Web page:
The complaint alleges the college terminated an employee on the basis of her disability, multiple sclerosis, after years of service.
While many still think of wheelchair ramps when they think of access for the disabled, today’s ADA lawsuit is just as likely to be about navigating a website.
Recently, Goldberg Segalla associate attorney Joanne J. Romero of the firm’s Management and Professional Liability practice group started working on an Americans with Disabilities Act (ADA) case involving a disabled Brooklyn man who sued a limousine and bus service because he was having trouble accessing the business.
But it wasn’t a high curb, narrow entryway, or other physical obstacle that stood in the man’s way; it was, rather, a problem the man was having navigating the company’s website. He was blind, and he alleged that the limo service’s website had been engineered with few if any voice prompts or other accommodations to help a visually impaired customer purchase tickets or ticket packages, contact the company, learn stop locations, or view maps or schedules.
The online accessibility of businesses to consumers with sensory impairments is a new twist on an old issue, one that most Americans likely still think of in terms of wheelchair ramps and wide restroom stalls. The number of internet ADA suits has nearly tripled over the past five years to a projected 11,000 new filings in 2019.
More accessibility lawsuits were filed in federal court during the first six months of 2018 than in all of 2017.
Figuring prominently in these numbers is a rise in website accessibility cases driven by the proliferation of e-commerce platforms and of the absence of any federal guidelines explaining how businesses need to structure or modify their websites in order to comply with the ADA. The vacuum has spawned a new sector of ADA litigation that’s changing the legal landscape despite unfolding largely outside the public consciousness.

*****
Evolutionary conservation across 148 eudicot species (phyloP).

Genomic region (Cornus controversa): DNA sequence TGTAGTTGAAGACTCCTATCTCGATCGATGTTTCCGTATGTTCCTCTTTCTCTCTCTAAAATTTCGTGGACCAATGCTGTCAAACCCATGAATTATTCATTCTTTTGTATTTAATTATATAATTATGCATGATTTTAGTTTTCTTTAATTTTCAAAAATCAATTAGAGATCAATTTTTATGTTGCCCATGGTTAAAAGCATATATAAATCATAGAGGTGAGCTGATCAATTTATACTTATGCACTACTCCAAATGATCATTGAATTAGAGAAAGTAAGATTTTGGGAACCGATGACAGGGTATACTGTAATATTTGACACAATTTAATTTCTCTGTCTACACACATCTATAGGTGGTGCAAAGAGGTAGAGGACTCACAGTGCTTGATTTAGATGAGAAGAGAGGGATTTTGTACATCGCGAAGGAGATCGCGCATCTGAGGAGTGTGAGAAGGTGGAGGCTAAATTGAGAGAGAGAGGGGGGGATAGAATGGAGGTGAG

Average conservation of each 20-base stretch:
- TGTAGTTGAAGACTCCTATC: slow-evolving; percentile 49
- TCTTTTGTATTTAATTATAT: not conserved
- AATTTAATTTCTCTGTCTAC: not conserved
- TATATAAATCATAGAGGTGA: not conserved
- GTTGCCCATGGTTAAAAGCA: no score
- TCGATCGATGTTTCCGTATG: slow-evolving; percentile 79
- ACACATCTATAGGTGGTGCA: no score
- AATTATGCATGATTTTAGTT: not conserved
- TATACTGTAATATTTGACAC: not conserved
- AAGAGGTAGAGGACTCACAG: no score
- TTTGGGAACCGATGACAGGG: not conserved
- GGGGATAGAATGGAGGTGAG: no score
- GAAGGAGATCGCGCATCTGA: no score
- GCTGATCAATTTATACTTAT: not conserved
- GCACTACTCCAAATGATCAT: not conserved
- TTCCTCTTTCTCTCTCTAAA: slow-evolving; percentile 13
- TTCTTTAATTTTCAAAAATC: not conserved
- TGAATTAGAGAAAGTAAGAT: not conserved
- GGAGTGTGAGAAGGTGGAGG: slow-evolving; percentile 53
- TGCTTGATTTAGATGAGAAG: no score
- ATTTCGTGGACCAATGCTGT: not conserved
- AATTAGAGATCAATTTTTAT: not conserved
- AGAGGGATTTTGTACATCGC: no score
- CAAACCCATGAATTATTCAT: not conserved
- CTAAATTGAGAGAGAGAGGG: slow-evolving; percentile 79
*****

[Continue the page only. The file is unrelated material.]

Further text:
“This area of the law is largely unknown to those outside of the industry,” says Jeffrey S. Matty, a partner with the firm’s Cybersecurity and Data Privacy practice, a multidisciplinary team of attorneys working across the country to counsel, train, and defend clients facing all conceivable cybersecurity and data-related risks.
“The proliferation of website ADA lawsuits has certainly helped to bring about some discussion on the topic, but most owners and operators of businesses that have an online retail component are caught completely off-guard when a claim letter or lawsuit is received.”
What is a Reasonable Accommodation Under the ADA? Under the Americans With Disabilities Act, as amended (“ADA”), employers have a duty to provide reasonable accommodations to qualified individuals with a disability. It is important for employers to understand their duty to meet and confer and what makes an accommodation “reasonable.”
Don't be so short-sighted as to fire an employee because you believe she suffers from a disability, and then confirm that belief in writing.
Family Dollar Stores of Michigan, LLC, a retailer with discount stores throughout Michigan, will pay $25,000 and provide other relief to settle a federal disability-discrimination lawsuit filed by the U.S. Equal Employment Opportunity Commission (EEOC), the agency announced today. According to the lawsuit, Family Dollar violated the Americans with Disabilities Act (ADA) by refusing to employ a job applicant who suffers from left-sided paralysis and wears a brace on his left arm. After being interviewed at the company's Detroit location, the applicant was offered the position but was told that he could not start work until a few weeks later. Despite his requests for a start date, he was never placed on the schedule and never performed any services for the company. During this same time, the company continued to hire other non-disabled individuals to work as customer service representatives at the same store.